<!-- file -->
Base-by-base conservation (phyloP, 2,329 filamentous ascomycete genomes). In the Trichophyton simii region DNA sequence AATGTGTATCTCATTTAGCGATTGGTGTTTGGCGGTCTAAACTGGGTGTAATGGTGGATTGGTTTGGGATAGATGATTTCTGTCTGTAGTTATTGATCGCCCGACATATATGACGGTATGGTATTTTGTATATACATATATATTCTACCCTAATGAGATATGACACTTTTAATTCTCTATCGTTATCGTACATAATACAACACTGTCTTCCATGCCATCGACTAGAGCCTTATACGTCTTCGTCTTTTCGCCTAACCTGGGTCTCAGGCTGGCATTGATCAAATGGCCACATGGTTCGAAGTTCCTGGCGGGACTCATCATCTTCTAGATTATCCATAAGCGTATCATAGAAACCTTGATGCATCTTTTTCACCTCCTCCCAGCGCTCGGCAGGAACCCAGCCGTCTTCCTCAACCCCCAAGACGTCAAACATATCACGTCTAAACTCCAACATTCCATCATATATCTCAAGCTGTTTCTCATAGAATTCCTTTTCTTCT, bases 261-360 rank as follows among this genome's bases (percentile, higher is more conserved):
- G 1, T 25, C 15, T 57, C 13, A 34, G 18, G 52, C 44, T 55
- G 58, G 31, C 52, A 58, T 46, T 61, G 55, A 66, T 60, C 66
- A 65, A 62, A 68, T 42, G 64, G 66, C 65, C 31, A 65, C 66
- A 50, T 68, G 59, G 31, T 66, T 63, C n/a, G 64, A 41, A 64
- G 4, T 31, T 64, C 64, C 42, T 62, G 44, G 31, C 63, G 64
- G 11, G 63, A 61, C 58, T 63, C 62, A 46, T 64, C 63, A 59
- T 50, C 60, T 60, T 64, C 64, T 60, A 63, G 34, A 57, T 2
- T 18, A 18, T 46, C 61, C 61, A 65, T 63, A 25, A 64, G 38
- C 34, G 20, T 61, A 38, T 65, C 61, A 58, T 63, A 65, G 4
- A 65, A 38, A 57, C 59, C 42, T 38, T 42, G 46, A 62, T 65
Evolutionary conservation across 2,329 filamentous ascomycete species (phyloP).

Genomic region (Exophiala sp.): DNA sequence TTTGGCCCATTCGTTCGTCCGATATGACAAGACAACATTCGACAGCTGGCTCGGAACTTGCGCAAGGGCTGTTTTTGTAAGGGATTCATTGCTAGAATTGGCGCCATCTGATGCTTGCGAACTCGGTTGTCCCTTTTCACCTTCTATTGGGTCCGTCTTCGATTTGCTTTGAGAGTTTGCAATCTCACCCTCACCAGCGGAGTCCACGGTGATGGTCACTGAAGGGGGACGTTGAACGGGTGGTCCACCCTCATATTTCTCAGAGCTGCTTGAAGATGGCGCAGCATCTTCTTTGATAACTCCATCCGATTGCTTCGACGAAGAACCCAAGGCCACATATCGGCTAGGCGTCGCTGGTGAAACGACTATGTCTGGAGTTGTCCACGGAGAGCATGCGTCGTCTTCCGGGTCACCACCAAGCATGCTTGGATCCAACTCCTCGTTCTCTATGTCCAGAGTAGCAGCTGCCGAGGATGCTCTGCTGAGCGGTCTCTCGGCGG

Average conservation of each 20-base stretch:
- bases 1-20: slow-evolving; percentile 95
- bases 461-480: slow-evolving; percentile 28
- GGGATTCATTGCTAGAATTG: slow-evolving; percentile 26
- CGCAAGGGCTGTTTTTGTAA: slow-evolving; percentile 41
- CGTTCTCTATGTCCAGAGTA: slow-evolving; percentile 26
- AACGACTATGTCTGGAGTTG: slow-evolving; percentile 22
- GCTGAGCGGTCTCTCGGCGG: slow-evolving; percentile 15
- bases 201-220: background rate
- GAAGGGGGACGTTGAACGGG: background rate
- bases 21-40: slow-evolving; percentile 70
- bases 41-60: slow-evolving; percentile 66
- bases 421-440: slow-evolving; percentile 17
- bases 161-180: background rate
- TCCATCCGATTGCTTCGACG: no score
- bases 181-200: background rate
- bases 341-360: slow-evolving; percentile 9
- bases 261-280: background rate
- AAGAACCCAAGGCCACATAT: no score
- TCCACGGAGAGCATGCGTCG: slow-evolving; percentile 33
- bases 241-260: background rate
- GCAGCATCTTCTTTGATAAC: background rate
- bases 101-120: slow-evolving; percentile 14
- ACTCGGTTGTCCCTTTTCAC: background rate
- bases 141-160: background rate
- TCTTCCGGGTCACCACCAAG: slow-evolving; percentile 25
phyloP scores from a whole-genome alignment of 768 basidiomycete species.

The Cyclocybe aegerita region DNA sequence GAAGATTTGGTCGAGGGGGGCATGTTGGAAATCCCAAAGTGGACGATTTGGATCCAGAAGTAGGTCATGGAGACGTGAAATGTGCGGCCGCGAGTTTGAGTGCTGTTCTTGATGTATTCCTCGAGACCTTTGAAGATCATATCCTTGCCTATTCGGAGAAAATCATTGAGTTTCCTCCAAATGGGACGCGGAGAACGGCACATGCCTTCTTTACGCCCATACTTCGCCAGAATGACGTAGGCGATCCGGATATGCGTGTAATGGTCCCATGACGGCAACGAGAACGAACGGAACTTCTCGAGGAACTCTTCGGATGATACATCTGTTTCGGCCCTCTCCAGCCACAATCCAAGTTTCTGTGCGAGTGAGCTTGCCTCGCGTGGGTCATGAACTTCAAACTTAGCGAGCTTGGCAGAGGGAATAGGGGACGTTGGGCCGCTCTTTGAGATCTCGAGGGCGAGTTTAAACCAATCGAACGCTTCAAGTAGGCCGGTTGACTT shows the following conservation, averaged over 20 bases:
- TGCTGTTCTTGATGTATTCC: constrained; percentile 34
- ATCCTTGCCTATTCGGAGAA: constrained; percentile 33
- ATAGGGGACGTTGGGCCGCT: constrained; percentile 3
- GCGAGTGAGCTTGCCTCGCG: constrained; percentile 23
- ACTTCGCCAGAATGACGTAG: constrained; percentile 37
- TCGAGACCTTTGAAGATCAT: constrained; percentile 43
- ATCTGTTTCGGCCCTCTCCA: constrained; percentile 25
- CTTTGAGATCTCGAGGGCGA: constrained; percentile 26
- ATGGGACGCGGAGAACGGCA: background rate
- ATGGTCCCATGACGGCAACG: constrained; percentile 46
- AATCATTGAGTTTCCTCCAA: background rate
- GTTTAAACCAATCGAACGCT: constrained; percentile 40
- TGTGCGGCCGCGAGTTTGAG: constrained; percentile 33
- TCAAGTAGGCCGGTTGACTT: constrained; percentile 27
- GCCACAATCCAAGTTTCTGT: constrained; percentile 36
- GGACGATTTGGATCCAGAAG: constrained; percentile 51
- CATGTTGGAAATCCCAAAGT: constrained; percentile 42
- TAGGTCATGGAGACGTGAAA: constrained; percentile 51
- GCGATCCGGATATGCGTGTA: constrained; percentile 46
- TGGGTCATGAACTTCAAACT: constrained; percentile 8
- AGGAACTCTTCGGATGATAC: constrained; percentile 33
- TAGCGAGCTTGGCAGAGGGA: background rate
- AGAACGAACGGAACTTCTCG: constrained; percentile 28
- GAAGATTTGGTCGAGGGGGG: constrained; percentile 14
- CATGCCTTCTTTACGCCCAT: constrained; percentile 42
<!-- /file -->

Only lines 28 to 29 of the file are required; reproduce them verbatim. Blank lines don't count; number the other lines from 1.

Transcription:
- TCCATCCGATTGCTTCGACG: no score
- bases 181-200: background rate